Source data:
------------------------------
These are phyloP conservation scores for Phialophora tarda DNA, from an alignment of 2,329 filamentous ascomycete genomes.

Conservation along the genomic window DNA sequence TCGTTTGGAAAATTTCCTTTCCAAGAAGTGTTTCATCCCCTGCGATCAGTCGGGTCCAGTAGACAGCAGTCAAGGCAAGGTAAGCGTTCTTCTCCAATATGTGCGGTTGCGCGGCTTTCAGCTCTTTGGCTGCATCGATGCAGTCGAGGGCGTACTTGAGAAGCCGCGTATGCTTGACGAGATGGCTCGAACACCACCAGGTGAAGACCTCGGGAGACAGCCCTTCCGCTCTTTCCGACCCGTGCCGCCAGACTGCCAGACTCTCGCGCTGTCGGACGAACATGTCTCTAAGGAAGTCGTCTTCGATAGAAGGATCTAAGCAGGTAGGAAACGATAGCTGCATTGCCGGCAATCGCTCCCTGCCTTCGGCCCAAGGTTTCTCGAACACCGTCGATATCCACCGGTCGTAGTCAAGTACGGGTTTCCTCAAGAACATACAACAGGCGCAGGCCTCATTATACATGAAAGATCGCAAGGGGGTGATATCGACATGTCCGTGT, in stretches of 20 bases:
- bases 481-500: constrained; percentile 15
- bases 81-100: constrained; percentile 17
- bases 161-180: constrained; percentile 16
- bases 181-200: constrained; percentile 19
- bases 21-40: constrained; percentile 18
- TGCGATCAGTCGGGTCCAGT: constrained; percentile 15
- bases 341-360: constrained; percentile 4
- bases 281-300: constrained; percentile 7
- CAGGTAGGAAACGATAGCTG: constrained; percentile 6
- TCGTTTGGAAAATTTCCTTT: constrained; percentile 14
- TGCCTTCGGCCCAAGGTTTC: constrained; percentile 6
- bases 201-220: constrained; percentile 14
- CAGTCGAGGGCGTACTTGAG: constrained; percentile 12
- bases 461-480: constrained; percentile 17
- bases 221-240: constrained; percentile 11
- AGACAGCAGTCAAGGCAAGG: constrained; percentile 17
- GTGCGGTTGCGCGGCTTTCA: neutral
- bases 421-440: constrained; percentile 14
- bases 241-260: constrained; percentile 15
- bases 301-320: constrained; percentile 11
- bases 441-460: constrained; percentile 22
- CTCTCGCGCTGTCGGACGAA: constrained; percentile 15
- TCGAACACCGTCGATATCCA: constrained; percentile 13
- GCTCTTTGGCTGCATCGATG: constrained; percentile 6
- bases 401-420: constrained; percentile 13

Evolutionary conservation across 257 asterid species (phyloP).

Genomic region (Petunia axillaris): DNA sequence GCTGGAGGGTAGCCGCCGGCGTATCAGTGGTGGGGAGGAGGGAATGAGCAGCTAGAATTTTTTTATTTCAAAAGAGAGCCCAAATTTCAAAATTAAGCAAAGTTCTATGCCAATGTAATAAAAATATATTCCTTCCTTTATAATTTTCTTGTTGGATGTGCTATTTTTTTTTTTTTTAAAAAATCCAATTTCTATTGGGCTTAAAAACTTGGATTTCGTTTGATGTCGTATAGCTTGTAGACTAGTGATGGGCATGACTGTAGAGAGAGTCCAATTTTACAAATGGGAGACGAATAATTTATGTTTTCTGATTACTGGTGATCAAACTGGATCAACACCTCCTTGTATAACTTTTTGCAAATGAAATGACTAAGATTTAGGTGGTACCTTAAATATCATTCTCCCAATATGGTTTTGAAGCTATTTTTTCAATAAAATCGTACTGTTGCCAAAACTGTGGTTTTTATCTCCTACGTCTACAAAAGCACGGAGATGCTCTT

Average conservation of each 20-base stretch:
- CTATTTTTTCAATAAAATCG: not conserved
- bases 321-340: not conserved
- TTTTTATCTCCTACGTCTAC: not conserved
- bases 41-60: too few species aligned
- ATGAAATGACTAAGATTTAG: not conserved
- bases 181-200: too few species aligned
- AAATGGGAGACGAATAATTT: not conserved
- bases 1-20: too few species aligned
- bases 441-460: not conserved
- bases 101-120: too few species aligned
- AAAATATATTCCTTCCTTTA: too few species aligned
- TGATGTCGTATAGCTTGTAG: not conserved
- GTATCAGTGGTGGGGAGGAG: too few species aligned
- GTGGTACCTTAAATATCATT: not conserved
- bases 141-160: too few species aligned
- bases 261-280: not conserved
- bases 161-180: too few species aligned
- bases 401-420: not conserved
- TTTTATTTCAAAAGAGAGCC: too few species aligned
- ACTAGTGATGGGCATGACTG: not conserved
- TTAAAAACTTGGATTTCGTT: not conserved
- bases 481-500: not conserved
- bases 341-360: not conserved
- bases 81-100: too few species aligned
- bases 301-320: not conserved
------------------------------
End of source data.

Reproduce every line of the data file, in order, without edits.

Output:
These are phyloP conservation scores for Phialophora tarda DNA, from an alignment of 2,329 filamentous ascomycete genomes.

Conservation along the genomic window DNA sequence TCGTTTGGAAAATTTCCTTTCCAAGAAGTGTTTCATCCCCTGCGATCAGTCGGGTCCAGTAGACAGCAGTCAAGGCAAGGTAAGCGTTCTTCTCCAATATGTGCGGTTGCGCGGCTTTCAGCTCTTTGGCTGCATCGATGCAGTCGAGGGCGTACTTGAGAAGCCGCGTATGCTTGACGAGATGGCTCGAACACCACCAGGTGAAGACCTCGGGAGACAGCCCTTCCGCTCTTTCCGACCCGTGCCGCCAGACTGCCAGACTCTCGCGCTGTCGGACGAACATGTCTCTAAGGAAGTCGTCTTCGATAGAAGGATCTAAGCAGGTAGGAAACGATAGCTGCATTGCCGGCAATCGCTCCCTGCCTTCGGCCCAAGGTTTCTCGAACACCGTCGATATCCACCGGTCGTAGTCAAGTACGGGTTTCCTCAAGAACATACAACAGGCGCAGGCCTCATTATACATGAAAGATCGCAAGGGGGTGATATCGACATGTCCGTGT, in stretches of 20 bases:
- bases 481-500: constrained; percentile 15
- bases 81-100: constrained; percentile 17
- bases 161-180: constrained; percentile 16
- bases 181-200: constrained; percentile 19
- bases 21-40: constrained; percentile 18
- TGCGATCAGTCGGGTCCAGT: constrained; percentile 15
- bases 341-360: constrained; percentile 4
- bases 281-300: constrained; percentile 7
- CAGGTAGGAAACGATAGCTG: constrained; percentile 6
- TCGTTTGGAAAATTTCCTTT: constrained; percentile 14
- TGCCTTCGGCCCAAGGTTTC: constrained; percentile 6
- bases 201-220: constrained; percentile 14
- CAGTCGAGGGCGTACTTGAG: constrained; percentile 12
- bases 461-480: constrained; percentile 17
- bases 221-240: constrained; percentile 11
- AGACAGCAGTCAAGGCAAGG: constrained; percentile 17
- GTGCGGTTGCGCGGCTTTCA: neutral
- bases 421-440: constrained; percentile 14
- bases 241-260: constrained; percentile 15
- bases 301-320: constrained; percentile 11
- bases 441-460: constrained; percentile 22
- CTCTCGCGCTGTCGGACGAA: constrained; percentile 15
- TCGAACACCGTCGATATCCA: constrained; percentile 13
- GCTCTTTGGCTGCATCGATG: constrained; percentile 6
- bases 401-420: constrained; percentile 13

Evolutionary conservation across 257 asterid species (phyloP).

Genomic region (Petunia axillaris): DNA sequence GCTGGAGGGTAGCCGCCGGCGTATCAGTGGTGGGGAGGAGGGAATGAGCAGCTAGAATTTTTTTATTTCAAAAGAGAGCCCAAATTTCAAAATTAAGCAAAGTTCTATGCCAATGTAATAAAAATATATTCCTTCCTTTATAATTTTCTTGTTGGATGTGCTATTTTTTTTTTTTTTAAAAAATCCAATTTCTATTGGGCTTAAAAACTTGGATTTCGTTTGATGTCGTATAGCTTGTAGACTAGTGATGGGCATGACTGTAGAGAGAGTCCAATTTTACAAATGGGAGACGAATAATTTATGTTTTCTGATTACTGGTGATCAAACTGGATCAACACCTCCTTGTATAACTTTTTGCAAATGAAATGACTAAGATTTAGGTGGTACCTTAAATATCATTCTCCCAATATGGTTTTGAAGCTATTTTTTCAATAAAATCGTACTGTTGCCAAAACTGTGGTTTTTATCTCCTACGTCTACAAAAGCACGGAGATGCTCTT

Average conservation of each 20-base stretch:
- CTATTTTTTCAATAAAATCG: not conserved
- bases 321-340: not conserved
- TTTTTATCTCCTACGTCTAC: not conserved
- bases 41-60: too few species aligned
- ATGAAATGACTAAGATTTAG: not conserved
- bases 181-200: too few species aligned
- AAATGGGAGACGAATAATTT: not conserved
- bases 1-20: too few species aligned
- bases 441-460: not conserved
- bases 101-120: too few species aligned
- AAAATATATTCCTTCCTTTA: too few species aligned
- TGATGTCGTATAGCTTGTAG: not conserved
- GTATCAGTGGTGGGGAGGAG: too few species aligned
- GTGGTACCTTAAATATCATT: not conserved
- bases 141-160: too few species aligned
- bases 261-280: not conserved
- bases 161-180: too few species aligned
- bases 401-420: not conserved
- TTTTATTTCAAAAGAGAGCC: too few species aligned
- ACTAGTGATGGGCATGACTG: not conserved
- TTAAAAACTTGGATTTCGTT: not conserved
- bases 481-500: not conserved
- bases 341-360: not conserved
- bases 81-100: too few species aligned
- bases 301-320: not conserved